we discontinued the eye ointment.    A follow-up consult one month later revealed that the eye symptoms completely resolved within one ​week after the remedy.   Her coat looked better though no other changes had been made.   

Moon blindness (so-called because the symptoms seem to recur somewhat regularly) in horses tends to be progressive: it can lead to blindness.  This case was typical in that symptoms did not resolve with the usual treatment, and they flared up again one month later.  After one dose of remedy S, the uveitis completely resolved with no recurrence (as of August 2009).  Thus, the remedy was curative though she may at some point need another dose of her remedy.  I suspect that “Haleakala” is still susceptible to vaccines and so have advised that vaccines be minimized.  Her guardian will run antibody titers before revaccination.  

Comment:  Over-vaccination is a serious issue because it contributes to many of the diseases that we see in horses.  “Vaccinosis” has many faces: moon blindness is only one possible manifestation.  Also, different horses with the diagnosis of moon blindness will need different remedies.  Remedy S is not a remedy for moon blindness.  Rather it is the remedy needed by this particular horse because it fit her specific symptom picture.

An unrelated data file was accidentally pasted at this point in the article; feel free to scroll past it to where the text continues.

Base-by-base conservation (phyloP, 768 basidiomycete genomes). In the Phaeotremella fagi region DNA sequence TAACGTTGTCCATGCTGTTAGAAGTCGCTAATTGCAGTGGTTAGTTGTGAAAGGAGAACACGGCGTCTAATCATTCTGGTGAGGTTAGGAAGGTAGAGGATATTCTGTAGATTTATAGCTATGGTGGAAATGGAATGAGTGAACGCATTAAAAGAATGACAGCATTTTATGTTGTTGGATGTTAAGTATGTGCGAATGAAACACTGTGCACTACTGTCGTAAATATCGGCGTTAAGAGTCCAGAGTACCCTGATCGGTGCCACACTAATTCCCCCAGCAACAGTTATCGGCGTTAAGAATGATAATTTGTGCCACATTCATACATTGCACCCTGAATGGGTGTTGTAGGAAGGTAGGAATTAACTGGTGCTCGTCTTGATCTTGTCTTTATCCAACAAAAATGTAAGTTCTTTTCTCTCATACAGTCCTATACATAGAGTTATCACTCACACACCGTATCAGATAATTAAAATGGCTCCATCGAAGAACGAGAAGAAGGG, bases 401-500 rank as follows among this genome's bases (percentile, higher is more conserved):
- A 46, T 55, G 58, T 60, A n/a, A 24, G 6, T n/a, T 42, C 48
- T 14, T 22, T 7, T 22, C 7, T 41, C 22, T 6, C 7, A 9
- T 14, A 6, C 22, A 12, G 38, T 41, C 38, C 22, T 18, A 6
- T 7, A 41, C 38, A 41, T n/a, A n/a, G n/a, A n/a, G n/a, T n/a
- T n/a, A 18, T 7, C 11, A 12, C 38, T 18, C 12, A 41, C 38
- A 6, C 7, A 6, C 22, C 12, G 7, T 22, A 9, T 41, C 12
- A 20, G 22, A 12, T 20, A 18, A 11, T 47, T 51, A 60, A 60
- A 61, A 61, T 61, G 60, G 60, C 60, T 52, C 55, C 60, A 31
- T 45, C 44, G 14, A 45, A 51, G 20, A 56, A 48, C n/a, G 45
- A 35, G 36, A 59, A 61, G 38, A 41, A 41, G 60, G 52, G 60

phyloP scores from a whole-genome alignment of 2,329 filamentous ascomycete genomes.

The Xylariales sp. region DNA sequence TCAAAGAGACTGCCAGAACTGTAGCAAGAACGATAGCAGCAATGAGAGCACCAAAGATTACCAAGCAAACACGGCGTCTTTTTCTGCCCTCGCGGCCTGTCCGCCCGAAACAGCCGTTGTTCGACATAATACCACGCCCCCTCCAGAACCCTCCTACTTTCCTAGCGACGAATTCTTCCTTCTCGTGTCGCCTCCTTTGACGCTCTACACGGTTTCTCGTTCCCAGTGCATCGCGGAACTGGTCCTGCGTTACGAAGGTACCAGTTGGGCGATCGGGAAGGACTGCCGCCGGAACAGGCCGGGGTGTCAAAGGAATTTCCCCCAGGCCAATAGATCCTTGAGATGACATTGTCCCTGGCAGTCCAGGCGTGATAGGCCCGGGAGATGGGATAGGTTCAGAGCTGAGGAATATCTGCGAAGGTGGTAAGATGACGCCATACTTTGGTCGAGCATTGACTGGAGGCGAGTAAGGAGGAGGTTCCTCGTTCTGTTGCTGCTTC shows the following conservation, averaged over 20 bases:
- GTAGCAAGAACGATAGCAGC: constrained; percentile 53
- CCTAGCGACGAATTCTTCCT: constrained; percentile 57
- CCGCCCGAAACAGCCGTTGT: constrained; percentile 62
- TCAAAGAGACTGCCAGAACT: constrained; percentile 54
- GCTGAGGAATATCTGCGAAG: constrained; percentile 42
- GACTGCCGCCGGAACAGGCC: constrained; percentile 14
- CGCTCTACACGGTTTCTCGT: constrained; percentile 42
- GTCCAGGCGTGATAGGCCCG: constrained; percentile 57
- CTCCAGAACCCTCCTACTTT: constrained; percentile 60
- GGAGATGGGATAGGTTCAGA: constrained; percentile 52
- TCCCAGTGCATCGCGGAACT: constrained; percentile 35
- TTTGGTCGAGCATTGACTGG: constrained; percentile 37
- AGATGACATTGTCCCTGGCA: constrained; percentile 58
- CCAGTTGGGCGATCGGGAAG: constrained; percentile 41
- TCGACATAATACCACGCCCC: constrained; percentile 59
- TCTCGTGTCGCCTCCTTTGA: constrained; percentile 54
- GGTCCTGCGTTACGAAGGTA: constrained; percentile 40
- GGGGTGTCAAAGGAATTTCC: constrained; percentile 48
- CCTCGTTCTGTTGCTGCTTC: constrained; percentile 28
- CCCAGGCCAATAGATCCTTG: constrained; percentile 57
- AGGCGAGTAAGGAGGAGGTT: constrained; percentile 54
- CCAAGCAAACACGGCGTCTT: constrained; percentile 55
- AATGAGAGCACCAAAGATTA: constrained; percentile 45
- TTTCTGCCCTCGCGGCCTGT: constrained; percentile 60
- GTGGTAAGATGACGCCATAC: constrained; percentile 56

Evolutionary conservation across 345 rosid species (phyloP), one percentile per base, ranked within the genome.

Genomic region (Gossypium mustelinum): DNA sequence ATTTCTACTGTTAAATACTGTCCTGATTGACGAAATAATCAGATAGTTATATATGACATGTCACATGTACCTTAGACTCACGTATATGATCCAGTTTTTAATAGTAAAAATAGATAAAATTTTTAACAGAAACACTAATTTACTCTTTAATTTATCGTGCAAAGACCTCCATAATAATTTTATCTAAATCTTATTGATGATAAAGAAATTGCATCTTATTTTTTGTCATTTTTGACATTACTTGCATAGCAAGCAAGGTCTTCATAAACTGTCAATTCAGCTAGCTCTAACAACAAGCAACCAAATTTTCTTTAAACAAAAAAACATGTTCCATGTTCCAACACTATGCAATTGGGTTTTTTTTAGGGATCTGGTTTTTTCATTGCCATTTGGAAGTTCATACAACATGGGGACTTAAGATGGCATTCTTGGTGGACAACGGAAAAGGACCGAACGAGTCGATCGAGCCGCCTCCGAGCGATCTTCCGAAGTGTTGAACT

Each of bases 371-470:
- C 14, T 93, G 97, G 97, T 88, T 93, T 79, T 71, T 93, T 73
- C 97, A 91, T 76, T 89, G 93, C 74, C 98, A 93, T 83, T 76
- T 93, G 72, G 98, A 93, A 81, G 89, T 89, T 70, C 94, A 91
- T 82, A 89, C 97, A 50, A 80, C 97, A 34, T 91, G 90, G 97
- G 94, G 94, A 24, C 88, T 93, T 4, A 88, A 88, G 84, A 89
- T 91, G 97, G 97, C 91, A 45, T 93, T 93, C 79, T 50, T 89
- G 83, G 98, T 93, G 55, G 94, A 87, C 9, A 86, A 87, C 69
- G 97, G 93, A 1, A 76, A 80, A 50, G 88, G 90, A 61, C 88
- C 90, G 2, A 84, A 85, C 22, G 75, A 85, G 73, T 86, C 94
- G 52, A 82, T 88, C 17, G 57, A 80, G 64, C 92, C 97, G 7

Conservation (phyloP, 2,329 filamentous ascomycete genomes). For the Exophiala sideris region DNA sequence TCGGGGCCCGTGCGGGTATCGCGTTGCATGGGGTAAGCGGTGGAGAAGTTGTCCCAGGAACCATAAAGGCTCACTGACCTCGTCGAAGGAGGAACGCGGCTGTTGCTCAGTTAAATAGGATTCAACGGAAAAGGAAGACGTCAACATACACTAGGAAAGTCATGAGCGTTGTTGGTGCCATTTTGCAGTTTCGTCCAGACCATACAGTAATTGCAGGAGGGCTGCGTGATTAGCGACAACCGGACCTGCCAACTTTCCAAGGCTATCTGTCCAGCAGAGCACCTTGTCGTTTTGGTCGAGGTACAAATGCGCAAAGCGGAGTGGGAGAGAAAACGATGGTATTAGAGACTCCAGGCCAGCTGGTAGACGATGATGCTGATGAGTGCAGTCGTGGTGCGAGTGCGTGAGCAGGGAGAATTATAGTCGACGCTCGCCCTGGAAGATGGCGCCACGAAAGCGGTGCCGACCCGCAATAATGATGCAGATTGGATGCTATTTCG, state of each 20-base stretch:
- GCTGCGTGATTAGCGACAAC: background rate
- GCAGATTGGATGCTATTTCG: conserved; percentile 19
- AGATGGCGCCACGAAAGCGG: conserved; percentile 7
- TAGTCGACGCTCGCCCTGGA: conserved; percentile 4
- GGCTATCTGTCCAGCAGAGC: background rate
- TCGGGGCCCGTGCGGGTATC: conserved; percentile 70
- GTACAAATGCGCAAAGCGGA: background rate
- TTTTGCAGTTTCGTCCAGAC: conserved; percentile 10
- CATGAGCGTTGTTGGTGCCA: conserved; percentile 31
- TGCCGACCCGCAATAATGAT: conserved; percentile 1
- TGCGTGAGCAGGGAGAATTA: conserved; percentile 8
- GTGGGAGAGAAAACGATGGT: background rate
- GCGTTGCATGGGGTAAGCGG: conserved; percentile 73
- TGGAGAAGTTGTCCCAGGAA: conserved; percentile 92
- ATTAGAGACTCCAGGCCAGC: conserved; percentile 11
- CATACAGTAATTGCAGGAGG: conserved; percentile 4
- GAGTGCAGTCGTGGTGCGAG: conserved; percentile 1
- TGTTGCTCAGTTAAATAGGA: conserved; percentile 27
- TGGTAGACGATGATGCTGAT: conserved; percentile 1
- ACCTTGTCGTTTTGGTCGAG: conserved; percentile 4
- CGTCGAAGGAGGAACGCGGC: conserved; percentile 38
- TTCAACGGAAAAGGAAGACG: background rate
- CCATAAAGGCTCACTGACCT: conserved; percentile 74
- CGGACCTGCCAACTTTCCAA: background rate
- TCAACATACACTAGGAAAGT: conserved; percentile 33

* These case reports serve to demonstrate the homeopathic process and principles; thus, the remedy name has been omitted.

< Back to Case Reports

“Moon Blindness” – stopped in its tracks

“Haleakala”, a Rocky Mountain mare (born 12/94), is being used as a pleasure horse though she had been a brood mare prior to her purchase in September 2005.   I was consulted in June 2008 because she developed painful eye inflammation. 

The mare had been given 12 vaccines between October 2005 and May 2007.  On April 17, 2008 her left eye was suddenly “bloodshot” and painful and the eyelids were swollen.  The local vet made a diagnosis of uveitis (inflammation of the eye) and administered banamine (an anti-inflammatory drug) and a topical antibiotic eye ointment.  Symptoms subsided but did not completely resolve and on May 25, they flared up again.  This time the vet administered a steroid and prescribed a topical antibiotic/steroid ointment.  When Haleakala’s guardian contacted me on June 9, mild eye symptoms were still present. 

My assessment was that the recurrent eye inflammation was a manifestation vaccinosis (disease caused by over-vaccination).  One dose of remedy S* (30c potency) was given (based on her particular symptoms) and